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Description - Grant Speaks by Ev Ehrlich

Whether putting Generals Burnside, Hooker, and Robert E. Lee in their place, or listening to foul-mouthed General Sherman, Hiram Ulysses S. 'Useless' Grant offers an amusingly warped perspective on the Civil War.

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Book Details

ISBN: 9780446523875
ISBN-10: 0446523879
Format: Hardback
(229mm x 152mm x 27mm)
Pages: 288
Imprint: Warner Books
Publisher: Little, Brown & Company
Publish Date: 14-Sep-2000
Country of Publication: United States

Book Reviews - Grant Speaks by Ev Ehrlich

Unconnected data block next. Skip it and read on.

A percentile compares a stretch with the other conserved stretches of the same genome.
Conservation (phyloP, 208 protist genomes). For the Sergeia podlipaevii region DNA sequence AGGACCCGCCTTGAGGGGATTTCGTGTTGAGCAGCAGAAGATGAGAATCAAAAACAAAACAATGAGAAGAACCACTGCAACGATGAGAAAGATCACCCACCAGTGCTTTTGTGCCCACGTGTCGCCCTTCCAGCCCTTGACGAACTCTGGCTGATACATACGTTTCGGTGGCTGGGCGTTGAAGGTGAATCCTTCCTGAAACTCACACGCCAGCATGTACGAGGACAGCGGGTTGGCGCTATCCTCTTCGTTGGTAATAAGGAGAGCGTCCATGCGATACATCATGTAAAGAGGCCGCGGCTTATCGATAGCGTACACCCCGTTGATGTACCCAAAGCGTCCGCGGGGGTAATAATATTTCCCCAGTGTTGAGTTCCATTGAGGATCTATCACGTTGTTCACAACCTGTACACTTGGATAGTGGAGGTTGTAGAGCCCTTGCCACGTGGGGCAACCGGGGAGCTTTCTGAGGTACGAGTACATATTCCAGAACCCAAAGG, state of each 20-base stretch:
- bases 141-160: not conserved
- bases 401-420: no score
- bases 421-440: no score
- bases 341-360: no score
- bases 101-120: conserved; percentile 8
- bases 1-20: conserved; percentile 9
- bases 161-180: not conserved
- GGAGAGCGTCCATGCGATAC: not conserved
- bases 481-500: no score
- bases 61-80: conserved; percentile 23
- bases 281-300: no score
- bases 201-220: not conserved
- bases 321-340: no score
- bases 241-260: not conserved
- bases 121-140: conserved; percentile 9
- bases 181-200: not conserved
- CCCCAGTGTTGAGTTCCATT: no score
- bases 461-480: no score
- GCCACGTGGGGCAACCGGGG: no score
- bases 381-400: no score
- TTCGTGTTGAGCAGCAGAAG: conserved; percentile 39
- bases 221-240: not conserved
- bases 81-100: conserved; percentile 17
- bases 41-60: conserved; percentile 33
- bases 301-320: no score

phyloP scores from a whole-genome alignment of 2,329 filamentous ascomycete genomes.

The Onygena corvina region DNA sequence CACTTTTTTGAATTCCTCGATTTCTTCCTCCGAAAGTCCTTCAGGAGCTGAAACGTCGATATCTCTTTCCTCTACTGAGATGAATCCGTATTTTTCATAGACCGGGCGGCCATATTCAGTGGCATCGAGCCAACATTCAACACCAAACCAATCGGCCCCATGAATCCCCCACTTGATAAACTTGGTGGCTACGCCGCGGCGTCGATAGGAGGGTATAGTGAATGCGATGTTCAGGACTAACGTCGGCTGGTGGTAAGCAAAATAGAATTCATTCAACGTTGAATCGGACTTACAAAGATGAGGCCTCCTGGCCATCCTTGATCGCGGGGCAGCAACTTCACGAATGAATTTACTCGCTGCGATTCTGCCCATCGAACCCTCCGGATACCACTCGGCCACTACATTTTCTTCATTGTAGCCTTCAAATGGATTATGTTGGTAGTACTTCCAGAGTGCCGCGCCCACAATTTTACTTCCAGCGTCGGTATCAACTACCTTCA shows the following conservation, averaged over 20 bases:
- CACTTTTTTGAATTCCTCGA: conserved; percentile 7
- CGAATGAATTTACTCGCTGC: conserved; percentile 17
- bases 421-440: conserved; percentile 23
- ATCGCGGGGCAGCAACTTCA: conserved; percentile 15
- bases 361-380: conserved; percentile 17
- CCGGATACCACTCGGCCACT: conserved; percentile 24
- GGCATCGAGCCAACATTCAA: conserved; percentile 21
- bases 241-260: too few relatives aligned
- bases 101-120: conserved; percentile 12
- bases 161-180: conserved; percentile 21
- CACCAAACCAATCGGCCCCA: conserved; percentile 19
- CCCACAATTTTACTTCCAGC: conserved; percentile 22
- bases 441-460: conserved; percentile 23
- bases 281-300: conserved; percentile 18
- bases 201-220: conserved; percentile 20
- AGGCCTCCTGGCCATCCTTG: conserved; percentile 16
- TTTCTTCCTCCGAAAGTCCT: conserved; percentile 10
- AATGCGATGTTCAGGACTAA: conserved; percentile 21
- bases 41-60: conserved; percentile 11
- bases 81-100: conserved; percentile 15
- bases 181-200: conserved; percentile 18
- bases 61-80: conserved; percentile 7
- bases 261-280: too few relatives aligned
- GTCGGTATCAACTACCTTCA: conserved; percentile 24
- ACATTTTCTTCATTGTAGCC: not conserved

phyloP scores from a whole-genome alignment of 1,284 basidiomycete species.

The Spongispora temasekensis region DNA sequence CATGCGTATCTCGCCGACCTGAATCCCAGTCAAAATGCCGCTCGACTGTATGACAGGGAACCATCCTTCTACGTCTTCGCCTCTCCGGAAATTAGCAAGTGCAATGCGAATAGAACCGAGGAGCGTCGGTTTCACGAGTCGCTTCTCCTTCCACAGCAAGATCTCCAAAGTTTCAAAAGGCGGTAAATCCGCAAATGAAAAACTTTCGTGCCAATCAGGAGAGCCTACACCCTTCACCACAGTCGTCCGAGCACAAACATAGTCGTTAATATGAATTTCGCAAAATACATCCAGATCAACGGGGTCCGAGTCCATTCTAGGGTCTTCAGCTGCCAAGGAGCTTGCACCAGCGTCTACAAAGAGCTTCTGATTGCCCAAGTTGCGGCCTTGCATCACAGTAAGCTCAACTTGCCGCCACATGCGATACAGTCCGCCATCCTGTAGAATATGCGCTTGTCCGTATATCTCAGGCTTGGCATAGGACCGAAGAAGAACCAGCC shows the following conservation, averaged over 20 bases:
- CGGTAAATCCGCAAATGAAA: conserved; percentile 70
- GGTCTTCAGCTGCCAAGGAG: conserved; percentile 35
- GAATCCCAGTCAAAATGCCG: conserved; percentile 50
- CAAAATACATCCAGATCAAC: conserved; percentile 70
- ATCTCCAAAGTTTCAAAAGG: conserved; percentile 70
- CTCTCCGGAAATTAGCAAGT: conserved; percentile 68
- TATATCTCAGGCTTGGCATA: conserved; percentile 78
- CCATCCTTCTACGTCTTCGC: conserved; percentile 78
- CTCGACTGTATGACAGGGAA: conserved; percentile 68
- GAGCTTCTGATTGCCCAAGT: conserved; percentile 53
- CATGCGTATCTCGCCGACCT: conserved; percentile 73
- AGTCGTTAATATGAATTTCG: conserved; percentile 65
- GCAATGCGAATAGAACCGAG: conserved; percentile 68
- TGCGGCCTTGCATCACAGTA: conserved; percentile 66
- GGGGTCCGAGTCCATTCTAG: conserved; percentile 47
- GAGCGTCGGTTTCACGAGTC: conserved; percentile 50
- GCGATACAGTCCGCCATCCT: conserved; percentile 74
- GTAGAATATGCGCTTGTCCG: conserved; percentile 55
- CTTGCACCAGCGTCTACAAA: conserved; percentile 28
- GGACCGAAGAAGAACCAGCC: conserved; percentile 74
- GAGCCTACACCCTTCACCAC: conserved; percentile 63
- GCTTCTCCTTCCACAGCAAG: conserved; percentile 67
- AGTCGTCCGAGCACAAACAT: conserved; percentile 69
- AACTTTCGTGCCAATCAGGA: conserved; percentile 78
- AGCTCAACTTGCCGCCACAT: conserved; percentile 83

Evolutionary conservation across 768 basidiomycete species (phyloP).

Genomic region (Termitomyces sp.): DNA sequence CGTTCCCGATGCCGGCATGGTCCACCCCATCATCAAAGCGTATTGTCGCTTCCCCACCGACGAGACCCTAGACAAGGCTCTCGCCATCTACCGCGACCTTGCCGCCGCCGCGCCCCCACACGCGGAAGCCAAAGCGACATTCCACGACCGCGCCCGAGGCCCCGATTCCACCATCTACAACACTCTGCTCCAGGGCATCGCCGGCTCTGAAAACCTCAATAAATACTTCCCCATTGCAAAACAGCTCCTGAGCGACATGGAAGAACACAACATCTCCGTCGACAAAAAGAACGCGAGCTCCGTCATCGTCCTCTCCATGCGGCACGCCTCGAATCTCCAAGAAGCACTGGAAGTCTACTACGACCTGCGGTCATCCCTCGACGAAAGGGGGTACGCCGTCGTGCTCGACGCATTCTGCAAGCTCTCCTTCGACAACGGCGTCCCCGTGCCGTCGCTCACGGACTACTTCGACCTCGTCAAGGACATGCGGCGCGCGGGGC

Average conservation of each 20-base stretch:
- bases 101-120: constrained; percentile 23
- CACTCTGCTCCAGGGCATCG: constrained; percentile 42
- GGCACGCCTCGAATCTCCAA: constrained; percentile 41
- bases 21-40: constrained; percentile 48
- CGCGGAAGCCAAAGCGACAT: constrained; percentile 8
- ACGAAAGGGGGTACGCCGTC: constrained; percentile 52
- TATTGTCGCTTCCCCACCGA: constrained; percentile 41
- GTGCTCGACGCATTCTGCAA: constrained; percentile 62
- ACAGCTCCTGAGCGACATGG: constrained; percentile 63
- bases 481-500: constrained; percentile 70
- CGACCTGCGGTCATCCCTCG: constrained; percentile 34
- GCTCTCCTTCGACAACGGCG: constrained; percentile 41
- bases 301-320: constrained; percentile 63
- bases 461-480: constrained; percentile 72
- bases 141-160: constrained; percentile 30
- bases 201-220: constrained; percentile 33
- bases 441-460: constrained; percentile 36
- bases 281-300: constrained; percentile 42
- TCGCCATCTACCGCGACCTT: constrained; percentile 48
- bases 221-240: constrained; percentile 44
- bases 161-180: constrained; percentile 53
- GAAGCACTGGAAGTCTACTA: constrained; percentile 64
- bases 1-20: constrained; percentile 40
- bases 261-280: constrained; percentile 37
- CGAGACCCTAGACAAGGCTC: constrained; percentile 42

US Kirkus Review » The recent glut of fiction grounded in American history continues apace with this entertaining second novel from the author of Big Government (1998), purportedly the story of the previously unknown first draft of our 18th president's published Memoirs.Ehrlich's protagonist and narrator is in reality, we're assured, Hiram Ulysses Grant, an underachieving misfit who profited from a tragic accident by appropriating the identity of his much-admired namesake and neighborrenowned as Useful, in contrast to his usurper (locally dubbed Useless). If you buy this particular stretcher, you'll enjoy Ehrlich's/Useless's vividly detailed re-creations of Grant's serendipitous career at West Point, distinguished service in the Mexican War (a sequence that compares interestingly with Jeff Shaara's Gone for Soldiers, p. 506), business failures and descent into alcoholism, greater military success as Civil War Commander of the Union Army of the Potomac, and postwar tenure as a chief executive hamstrung by widespread graft and `an endless parade of speculators, victimized Negroes, and displaced Indians. Ehrlich gives this Grant a marvelously flexible and sardonic colloquial voice, and enlivens his story with briskly retold heroic tales (the campaigns of Shiloh and Vicksburg are especially well depicted). There are several fine flinty characterizations, notably that of Grant's military colleague (and perhaps dark other half ?), the foulmouthed, manic-depressive General William T. Sherman. But two grievous errors stand out: Ehrlich's inexplicable decision to portray Abraham Lincoln as a cackling, vainglorious redneck (a blot on the novel barely qualified by Grant's later testimony to Lincoln's greatness), and the several coincidental reappearances, in different circumstances and guises, of the real Ulysses S. Grantand the manner in which this eccentric plot constituent is permitted to jerry-rig the harshly ironic conclusion.It's still a pretty good book, especially in its lively first half. Ehrlich has invaded Thomas Bergers territory and emerged (as might be expected) without victory, but without disgracing himself either. (Kirkus Reviews)

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